Two of the Republicans in the race to fill Bill Frist's Senate seat are gaining early momentum. Bob Corker, a former mayor of Chattanooga, has amassed more money than any other candidate, Republican or Democrat. He's got three times more cash on hand than the likely Democratic nominee, Rep. Harold Ford Jr., according to Political Moneyline.
Clips from my work.
U.S. Senator Jon Corzine handily beat Doug Forrester in New Jersey's race for governor. The Democrat won 53% to 44% thanks to strong turnout from his base in key North Jersey urban counties and adjacent suburban districts. The strong showing by union voters gave Mr. Corzine a somewhat bigger win than last-week's tightening polls suggested.
Who was the winner in this weekend's debate between Doug Forrester and Jon Corzine? It was the moderator, WNBC's Gabe Pressman. Mr. Pressman was visibly pleased by the candidates' near constant sparring: Accusations and denials punctuated answers to almost every question. Mr. Pressman, a local legend, has been on the air in the New York City area for 60 years and is credited with coining the term "hippie" among other broadcast coups.
Quick, take this test: A candidate who opposes renewing a nuclear power plant's license, opposes development on prime riverfront land, balks at lowering income taxes and is pro-choice is from which party?
In an act of self-preservation, the Pennsylvania State Senate last night voted unanimously to repeal its latest pay package.
Jack Carter, son of the former Democratic president, is exploring a run for Nevada's senate seat in 2006. If early poll numbers are an indication, don't expect to hear the word "dynasty" and Mr. Carter's name in the same sentence. But weak as he polls, Democrats have yet to field other candidates to challenge Republican incumbent John Ensign.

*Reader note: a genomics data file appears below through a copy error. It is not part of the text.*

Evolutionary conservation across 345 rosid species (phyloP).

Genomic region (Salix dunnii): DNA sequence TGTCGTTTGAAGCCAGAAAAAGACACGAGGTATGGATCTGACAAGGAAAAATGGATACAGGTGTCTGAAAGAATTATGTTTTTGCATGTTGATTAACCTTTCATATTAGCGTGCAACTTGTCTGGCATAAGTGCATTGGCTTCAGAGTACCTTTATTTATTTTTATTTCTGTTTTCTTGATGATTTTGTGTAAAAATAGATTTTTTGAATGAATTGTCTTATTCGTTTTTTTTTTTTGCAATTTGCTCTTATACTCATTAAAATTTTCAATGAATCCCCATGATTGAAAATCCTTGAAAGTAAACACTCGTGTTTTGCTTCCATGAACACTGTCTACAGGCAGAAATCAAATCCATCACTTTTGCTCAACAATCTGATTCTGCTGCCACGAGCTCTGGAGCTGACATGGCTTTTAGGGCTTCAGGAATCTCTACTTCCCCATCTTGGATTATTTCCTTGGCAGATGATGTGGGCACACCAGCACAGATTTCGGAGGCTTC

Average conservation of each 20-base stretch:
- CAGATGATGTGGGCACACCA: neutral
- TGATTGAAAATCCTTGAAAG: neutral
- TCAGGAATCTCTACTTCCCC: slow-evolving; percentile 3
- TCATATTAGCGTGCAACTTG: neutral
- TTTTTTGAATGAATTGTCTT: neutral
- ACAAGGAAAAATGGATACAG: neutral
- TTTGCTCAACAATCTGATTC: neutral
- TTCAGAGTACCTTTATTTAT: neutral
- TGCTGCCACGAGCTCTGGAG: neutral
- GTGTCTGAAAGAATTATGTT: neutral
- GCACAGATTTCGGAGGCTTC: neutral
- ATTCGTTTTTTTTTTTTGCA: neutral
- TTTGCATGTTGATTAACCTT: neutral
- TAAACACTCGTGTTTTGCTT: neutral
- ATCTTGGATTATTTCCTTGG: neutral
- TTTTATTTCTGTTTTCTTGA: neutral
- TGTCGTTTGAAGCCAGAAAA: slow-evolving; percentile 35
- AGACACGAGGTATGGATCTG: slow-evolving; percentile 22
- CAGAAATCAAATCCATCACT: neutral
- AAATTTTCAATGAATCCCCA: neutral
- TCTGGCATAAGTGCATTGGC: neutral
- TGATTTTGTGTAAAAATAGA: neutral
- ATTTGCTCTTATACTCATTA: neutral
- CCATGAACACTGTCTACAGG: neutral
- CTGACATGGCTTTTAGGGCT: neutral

In New Jersey's governor's race, Republican candidate Doug Forrester has significantly chipped away at Democrat Jon Corzine's lead, from 18 points this summer to seven points last week, according to a Quinnipiac poll. If Mr. Forrester doesn't catch up and loses, it may be his best campaign proposal that does him in.
The air war between New Jersey's gubernatorial candidates is white hot, but it hasn't yet reached its crescendo. In the latest commercial, Republican Doug Forrester has a narrator speak about Democrat Jon Corzine's relationships with scandal-tainted Democrats and a $470,000 loan he forgave for a former girlfriend, Carla Katz, who heads the state-employee labor union that endorsed him soon after.
Here's a cautionary tale for Republicans everywhere. Machiavelli would be proud of Ted Gatsas, an ambitious GOP member of the New Hampshire state senate, where the chamber's president resigned his leadership post last month after a row with Mr. Gatsas that split the GOP caucus and rallied Democrats to one faction's side. As a result, Mr. Gatsas is the new Senate president.
The race among Democrat-Farm Labor candidates to replace retiring Minnesota Senator Mark Dayton is getting crowded. Child-safety activist Patty Wetterling will formally announce her candidacy this weekend. She's been exploring and raising money since February. She joins Hennepin County prosecutor Amy Klobuchar and Ford Bell, a veterinarian whose grandfather was a founder of General Mills (though Mr. Bell says he can't self-finance his campaign).